November 17, 2014; Washington Post
Last week, NPQ published a statement from a group of foundation presidents asking for government bodies to exercise restraint and respect in their treatment of protestors in the wake of a grand jury decision about whether or not to indict a white police officer in the shooting of Michael Brown, a black teenager in Ferguson, Missouri. In recent days, rumors have been circulating that the decision was imminent and that an indictment was unlikely.
The last few days have seen renewed protests in Ferguson and trainings in nonviolent civil disobedience. Now, Missouri Governor Jay Nixon has issued an executive order that activates the National Guard “to support law enforcement during any period of unrest.” The grand jury was convened on August 20th and its decision has appeared imminent since last week.
“As part of our ongoing efforts to plan and be prepared for any contingency, it is necessary to have these resources in place in advance of any announcement of the grand jury’s decision,” Nixon said in a statement. “All people in the St. Louis region deserve to feel safe in their communities and to make their voices heard without fear of violence or intimidation…Public safety demands that we are fully prepared for any contingency, regardless of what the St. Louis County grand jury or the U.S. Department of Justice decides.”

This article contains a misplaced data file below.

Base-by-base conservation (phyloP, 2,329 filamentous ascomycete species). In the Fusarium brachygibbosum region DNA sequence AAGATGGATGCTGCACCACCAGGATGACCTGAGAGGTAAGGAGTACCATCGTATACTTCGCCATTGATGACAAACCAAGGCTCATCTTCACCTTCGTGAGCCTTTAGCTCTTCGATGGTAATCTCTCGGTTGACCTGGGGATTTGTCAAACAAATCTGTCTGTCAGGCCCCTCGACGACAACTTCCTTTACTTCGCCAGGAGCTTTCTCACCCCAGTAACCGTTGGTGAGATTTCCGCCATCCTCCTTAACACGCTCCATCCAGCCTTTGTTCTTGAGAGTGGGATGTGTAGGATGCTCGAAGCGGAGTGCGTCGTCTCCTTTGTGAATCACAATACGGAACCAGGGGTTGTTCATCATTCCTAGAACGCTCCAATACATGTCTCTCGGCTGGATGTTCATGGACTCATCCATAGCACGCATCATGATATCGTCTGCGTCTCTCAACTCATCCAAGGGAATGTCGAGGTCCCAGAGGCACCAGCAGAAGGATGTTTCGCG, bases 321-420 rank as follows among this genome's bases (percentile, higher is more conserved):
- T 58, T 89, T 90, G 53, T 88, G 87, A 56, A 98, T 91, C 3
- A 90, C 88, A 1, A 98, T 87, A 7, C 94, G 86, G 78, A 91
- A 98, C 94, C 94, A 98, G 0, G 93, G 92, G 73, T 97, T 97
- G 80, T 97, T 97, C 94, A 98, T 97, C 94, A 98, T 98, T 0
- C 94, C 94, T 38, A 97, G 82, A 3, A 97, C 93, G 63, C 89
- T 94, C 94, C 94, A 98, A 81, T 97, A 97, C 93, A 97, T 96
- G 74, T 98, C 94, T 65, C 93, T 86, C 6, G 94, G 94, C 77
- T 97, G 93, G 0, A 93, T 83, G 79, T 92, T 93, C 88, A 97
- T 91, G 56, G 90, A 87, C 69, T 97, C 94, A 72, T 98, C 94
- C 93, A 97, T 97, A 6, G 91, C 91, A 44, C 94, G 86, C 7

St. Louis mayor Francis Slay says that while the Guard will be activated, St. Louis County law enforcement officials will lead any policing of the protests that are likely to follow if Darren Wilson is not indicted, and that they will only wear their regular uniforms, not riot gear. “The men and women of our police department know our city the best,” said Slay. “These are our police officers. These are their neighborhoods. We feel more comfortable having them deal directly with protesters.”
He added, “We do not want to make this look like this is a militarization of our police department, and we want to make sure people know that these cops are just there to keep peace and they’re not there to clash with protesters.”
The priorities, said Slay, are to “do everything we can” to keep people and property safe as well as protect the First Amendment rights of protesters.
Meanwhile, gun sales are up significantly according to Steve King of Metro Shooting Supplies, who said the store sold 225-250 guns last weekend, compared to more the typical 30-40 guns.—Ruth McCambridge